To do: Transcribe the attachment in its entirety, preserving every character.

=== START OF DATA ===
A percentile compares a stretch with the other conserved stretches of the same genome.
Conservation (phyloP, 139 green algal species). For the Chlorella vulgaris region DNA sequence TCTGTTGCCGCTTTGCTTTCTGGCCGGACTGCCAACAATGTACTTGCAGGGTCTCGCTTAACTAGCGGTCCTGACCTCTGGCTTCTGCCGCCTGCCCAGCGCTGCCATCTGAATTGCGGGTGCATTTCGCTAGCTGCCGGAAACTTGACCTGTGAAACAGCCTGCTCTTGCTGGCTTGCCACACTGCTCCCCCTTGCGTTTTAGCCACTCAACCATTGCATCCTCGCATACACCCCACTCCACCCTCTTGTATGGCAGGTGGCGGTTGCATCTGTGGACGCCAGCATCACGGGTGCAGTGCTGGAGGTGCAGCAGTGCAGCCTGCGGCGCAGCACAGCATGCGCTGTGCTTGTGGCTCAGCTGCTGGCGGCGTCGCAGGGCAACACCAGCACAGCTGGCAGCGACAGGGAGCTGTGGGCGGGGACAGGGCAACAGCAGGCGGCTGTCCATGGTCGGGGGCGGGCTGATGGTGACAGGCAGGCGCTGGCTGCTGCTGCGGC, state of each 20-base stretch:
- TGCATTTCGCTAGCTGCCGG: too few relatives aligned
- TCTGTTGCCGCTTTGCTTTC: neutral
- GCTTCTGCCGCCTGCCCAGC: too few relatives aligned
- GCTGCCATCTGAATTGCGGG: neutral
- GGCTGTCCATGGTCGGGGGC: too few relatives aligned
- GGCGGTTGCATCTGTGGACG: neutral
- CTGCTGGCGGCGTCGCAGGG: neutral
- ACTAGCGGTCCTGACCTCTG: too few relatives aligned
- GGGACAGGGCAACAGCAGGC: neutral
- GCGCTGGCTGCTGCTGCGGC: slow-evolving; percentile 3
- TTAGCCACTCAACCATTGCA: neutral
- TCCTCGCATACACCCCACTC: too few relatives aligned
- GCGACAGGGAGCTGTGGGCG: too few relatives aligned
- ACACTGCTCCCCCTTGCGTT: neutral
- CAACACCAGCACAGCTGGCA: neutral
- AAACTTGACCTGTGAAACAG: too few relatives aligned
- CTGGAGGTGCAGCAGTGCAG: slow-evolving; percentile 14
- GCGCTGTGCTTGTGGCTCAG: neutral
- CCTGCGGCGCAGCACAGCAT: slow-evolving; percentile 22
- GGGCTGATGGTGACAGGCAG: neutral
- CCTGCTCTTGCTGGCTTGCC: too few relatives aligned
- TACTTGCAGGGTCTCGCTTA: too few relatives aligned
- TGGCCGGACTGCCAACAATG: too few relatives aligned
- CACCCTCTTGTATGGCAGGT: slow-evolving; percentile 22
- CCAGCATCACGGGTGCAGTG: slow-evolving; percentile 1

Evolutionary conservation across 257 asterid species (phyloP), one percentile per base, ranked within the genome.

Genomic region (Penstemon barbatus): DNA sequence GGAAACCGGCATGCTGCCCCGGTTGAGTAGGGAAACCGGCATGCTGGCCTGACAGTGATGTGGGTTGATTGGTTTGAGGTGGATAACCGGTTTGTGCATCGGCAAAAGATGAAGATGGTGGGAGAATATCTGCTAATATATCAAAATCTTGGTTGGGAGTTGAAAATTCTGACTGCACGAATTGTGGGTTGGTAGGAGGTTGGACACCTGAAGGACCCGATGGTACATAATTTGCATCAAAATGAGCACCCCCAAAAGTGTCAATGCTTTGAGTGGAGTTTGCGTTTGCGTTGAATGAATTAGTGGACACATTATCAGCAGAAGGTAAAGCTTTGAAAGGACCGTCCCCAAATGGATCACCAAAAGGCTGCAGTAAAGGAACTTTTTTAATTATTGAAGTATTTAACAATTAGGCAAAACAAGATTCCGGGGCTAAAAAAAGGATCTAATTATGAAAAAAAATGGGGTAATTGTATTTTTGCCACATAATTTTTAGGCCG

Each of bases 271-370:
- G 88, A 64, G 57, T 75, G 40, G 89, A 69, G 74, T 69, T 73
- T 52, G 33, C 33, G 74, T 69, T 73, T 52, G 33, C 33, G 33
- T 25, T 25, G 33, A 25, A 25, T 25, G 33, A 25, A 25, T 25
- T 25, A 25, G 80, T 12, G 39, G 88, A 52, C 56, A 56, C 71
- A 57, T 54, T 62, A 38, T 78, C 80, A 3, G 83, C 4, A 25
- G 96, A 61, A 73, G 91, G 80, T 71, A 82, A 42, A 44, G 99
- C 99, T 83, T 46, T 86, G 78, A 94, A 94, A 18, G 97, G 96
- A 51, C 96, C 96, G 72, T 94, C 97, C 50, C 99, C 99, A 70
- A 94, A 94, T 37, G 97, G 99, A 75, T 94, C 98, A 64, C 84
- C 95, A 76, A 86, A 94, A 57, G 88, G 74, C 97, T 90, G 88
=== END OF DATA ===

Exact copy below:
A percentile compares a stretch with the other conserved stretches of the same genome.
Conservation (phyloP, 139 green algal species). For the Chlorella vulgaris region DNA sequence TCTGTTGCCGCTTTGCTTTCTGGCCGGACTGCCAACAATGTACTTGCAGGGTCTCGCTTAACTAGCGGTCCTGACCTCTGGCTTCTGCCGCCTGCCCAGCGCTGCCATCTGAATTGCGGGTGCATTTCGCTAGCTGCCGGAAACTTGACCTGTGAAACAGCCTGCTCTTGCTGGCTTGCCACACTGCTCCCCCTTGCGTTTTAGCCACTCAACCATTGCATCCTCGCATACACCCCACTCCACCCTCTTGTATGGCAGGTGGCGGTTGCATCTGTGGACGCCAGCATCACGGGTGCAGTGCTGGAGGTGCAGCAGTGCAGCCTGCGGCGCAGCACAGCATGCGCTGTGCTTGTGGCTCAGCTGCTGGCGGCGTCGCAGGGCAACACCAGCACAGCTGGCAGCGACAGGGAGCTGTGGGCGGGGACAGGGCAACAGCAGGCGGCTGTCCATGGTCGGGGGCGGGCTGATGGTGACAGGCAGGCGCTGGCTGCTGCTGCGGC, state of each 20-base stretch:
- TGCATTTCGCTAGCTGCCGG: too few relatives aligned
- TCTGTTGCCGCTTTGCTTTC: neutral
- GCTTCTGCCGCCTGCCCAGC: too few relatives aligned
- GCTGCCATCTGAATTGCGGG: neutral
- GGCTGTCCATGGTCGGGGGC: too few relatives aligned
- GGCGGTTGCATCTGTGGACG: neutral
- CTGCTGGCGGCGTCGCAGGG: neutral
- ACTAGCGGTCCTGACCTCTG: too few relatives aligned
- GGGACAGGGCAACAGCAGGC: neutral
- GCGCTGGCTGCTGCTGCGGC: slow-evolving; percentile 3
- TTAGCCACTCAACCATTGCA: neutral
- TCCTCGCATACACCCCACTC: too few relatives aligned
- GCGACAGGGAGCTGTGGGCG: too few relatives aligned
- ACACTGCTCCCCCTTGCGTT: neutral
- CAACACCAGCACAGCTGGCA: neutral
- AAACTTGACCTGTGAAACAG: too few relatives aligned
- CTGGAGGTGCAGCAGTGCAG: slow-evolving; percentile 14
- GCGCTGTGCTTGTGGCTCAG: neutral
- CCTGCGGCGCAGCACAGCAT: slow-evolving; percentile 22
- GGGCTGATGGTGACAGGCAG: neutral
- CCTGCTCTTGCTGGCTTGCC: too few relatives aligned
- TACTTGCAGGGTCTCGCTTA: too few relatives aligned
- TGGCCGGACTGCCAACAATG: too few relatives aligned
- CACCCTCTTGTATGGCAGGT: slow-evolving; percentile 22
- CCAGCATCACGGGTGCAGTG: slow-evolving; percentile 1

Evolutionary conservation across 257 asterid species (phyloP), one percentile per base, ranked within the genome.

Genomic region (Penstemon barbatus): DNA sequence GGAAACCGGCATGCTGCCCCGGTTGAGTAGGGAAACCGGCATGCTGGCCTGACAGTGATGTGGGTTGATTGGTTTGAGGTGGATAACCGGTTTGTGCATCGGCAAAAGATGAAGATGGTGGGAGAATATCTGCTAATATATCAAAATCTTGGTTGGGAGTTGAAAATTCTGACTGCACGAATTGTGGGTTGGTAGGAGGTTGGACACCTGAAGGACCCGATGGTACATAATTTGCATCAAAATGAGCACCCCCAAAAGTGTCAATGCTTTGAGTGGAGTTTGCGTTTGCGTTGAATGAATTAGTGGACACATTATCAGCAGAAGGTAAAGCTTTGAAAGGACCGTCCCCAAATGGATCACCAAAAGGCTGCAGTAAAGGAACTTTTTTAATTATTGAAGTATTTAACAATTAGGCAAAACAAGATTCCGGGGCTAAAAAAAGGATCTAATTATGAAAAAAAATGGGGTAATTGTATTTTTGCCACATAATTTTTAGGCCG

Each of bases 271-370:
- G 88, A 64, G 57, T 75, G 40, G 89, A 69, G 74, T 69, T 73
- T 52, G 33, C 33, G 74, T 69, T 73, T 52, G 33, C 33, G 33
- T 25, T 25, G 33, A 25, A 25, T 25, G 33, A 25, A 25, T 25
- T 25, A 25, G 80, T 12, G 39, G 88, A 52, C 56, A 56, C 71
- A 57, T 54, T 62, A 38, T 78, C 80, A 3, G 83, C 4, A 25
- G 96, A 61, A 73, G 91, G 80, T 71, A 82, A 42, A 44, G 99
- C 99, T 83, T 46, T 86, G 78, A 94, A 94, A 18, G 97, G 96
- A 51, C 96, C 96, G 72, T 94, C 97, C 50, C 99, C 99, A 70
- A 94, A 94, T 37, G 97, G 99, A 75, T 94, C 98, A 64, C 84
- C 95, A 76, A 86, A 94, A 57, G 88, G 74, C 97, T 90, G 88